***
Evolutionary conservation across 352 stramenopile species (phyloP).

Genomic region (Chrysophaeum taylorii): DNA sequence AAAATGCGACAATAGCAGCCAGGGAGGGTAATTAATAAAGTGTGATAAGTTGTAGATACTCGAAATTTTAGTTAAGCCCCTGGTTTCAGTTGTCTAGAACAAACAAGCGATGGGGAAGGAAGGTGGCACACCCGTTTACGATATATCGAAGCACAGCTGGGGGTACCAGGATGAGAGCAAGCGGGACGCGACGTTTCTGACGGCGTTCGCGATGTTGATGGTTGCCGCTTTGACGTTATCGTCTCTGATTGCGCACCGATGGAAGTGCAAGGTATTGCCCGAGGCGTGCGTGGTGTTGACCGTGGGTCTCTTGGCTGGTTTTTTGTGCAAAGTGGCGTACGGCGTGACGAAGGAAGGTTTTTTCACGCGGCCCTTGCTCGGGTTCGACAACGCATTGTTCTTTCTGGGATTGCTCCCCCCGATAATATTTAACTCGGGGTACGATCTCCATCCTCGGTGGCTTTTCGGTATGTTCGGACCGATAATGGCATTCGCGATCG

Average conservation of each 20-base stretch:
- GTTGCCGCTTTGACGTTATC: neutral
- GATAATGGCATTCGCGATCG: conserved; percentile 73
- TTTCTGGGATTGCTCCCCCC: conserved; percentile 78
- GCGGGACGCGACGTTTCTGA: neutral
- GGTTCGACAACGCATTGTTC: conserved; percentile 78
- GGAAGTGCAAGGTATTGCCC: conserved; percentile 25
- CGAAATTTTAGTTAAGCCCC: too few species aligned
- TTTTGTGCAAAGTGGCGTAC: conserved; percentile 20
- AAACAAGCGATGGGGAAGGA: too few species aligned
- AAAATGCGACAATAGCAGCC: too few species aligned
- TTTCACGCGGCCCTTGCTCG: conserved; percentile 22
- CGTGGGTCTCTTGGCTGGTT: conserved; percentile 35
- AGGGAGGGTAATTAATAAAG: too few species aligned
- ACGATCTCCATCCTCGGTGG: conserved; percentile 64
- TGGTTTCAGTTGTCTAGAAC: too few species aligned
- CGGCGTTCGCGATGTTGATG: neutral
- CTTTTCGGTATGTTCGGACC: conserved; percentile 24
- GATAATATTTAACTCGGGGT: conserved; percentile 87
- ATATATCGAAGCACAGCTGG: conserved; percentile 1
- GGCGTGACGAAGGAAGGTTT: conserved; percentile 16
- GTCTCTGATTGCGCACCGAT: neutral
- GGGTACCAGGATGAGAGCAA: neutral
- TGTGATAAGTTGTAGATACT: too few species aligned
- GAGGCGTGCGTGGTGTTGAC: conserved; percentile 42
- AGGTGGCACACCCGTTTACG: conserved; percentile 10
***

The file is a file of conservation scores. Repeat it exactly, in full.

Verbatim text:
Evolutionary conservation across 352 stramenopile species (phyloP).

Genomic region (Chrysophaeum taylorii): DNA sequence AAAATGCGACAATAGCAGCCAGGGAGGGTAATTAATAAAGTGTGATAAGTTGTAGATACTCGAAATTTTAGTTAAGCCCCTGGTTTCAGTTGTCTAGAACAAACAAGCGATGGGGAAGGAAGGTGGCACACCCGTTTACGATATATCGAAGCACAGCTGGGGGTACCAGGATGAGAGCAAGCGGGACGCGACGTTTCTGACGGCGTTCGCGATGTTGATGGTTGCCGCTTTGACGTTATCGTCTCTGATTGCGCACCGATGGAAGTGCAAGGTATTGCCCGAGGCGTGCGTGGTGTTGACCGTGGGTCTCTTGGCTGGTTTTTTGTGCAAAGTGGCGTACGGCGTGACGAAGGAAGGTTTTTTCACGCGGCCCTTGCTCGGGTTCGACAACGCATTGTTCTTTCTGGGATTGCTCCCCCCGATAATATTTAACTCGGGGTACGATCTCCATCCTCGGTGGCTTTTCGGTATGTTCGGACCGATAATGGCATTCGCGATCG

Average conservation of each 20-base stretch:
- GTTGCCGCTTTGACGTTATC: neutral
- GATAATGGCATTCGCGATCG: conserved; percentile 73
- TTTCTGGGATTGCTCCCCCC: conserved; percentile 78
- GCGGGACGCGACGTTTCTGA: neutral
- GGTTCGACAACGCATTGTTC: conserved; percentile 78
- GGAAGTGCAAGGTATTGCCC: conserved; percentile 25
- CGAAATTTTAGTTAAGCCCC: too few species aligned
- TTTTGTGCAAAGTGGCGTAC: conserved; percentile 20
- AAACAAGCGATGGGGAAGGA: too few species aligned
- AAAATGCGACAATAGCAGCC: too few species aligned
- TTTCACGCGGCCCTTGCTCG: conserved; percentile 22
- CGTGGGTCTCTTGGCTGGTT: conserved; percentile 35
- AGGGAGGGTAATTAATAAAG: too few species aligned
- ACGATCTCCATCCTCGGTGG: conserved; percentile 64
- TGGTTTCAGTTGTCTAGAAC: too few species aligned
- CGGCGTTCGCGATGTTGATG: neutral
- CTTTTCGGTATGTTCGGACC: conserved; percentile 24
- GATAATATTTAACTCGGGGT: conserved; percentile 87
- ATATATCGAAGCACAGCTGG: conserved; percentile 1
- GGCGTGACGAAGGAAGGTTT: conserved; percentile 16
- GTCTCTGATTGCGCACCGAT: neutral
- GGGTACCAGGATGAGAGCAA: neutral
- TGTGATAAGTTGTAGATACT: too few species aligned
- GAGGCGTGCGTGGTGTTGAC: conserved; percentile 42
- AGGTGGCACACCCGTTTACG: conserved; percentile 10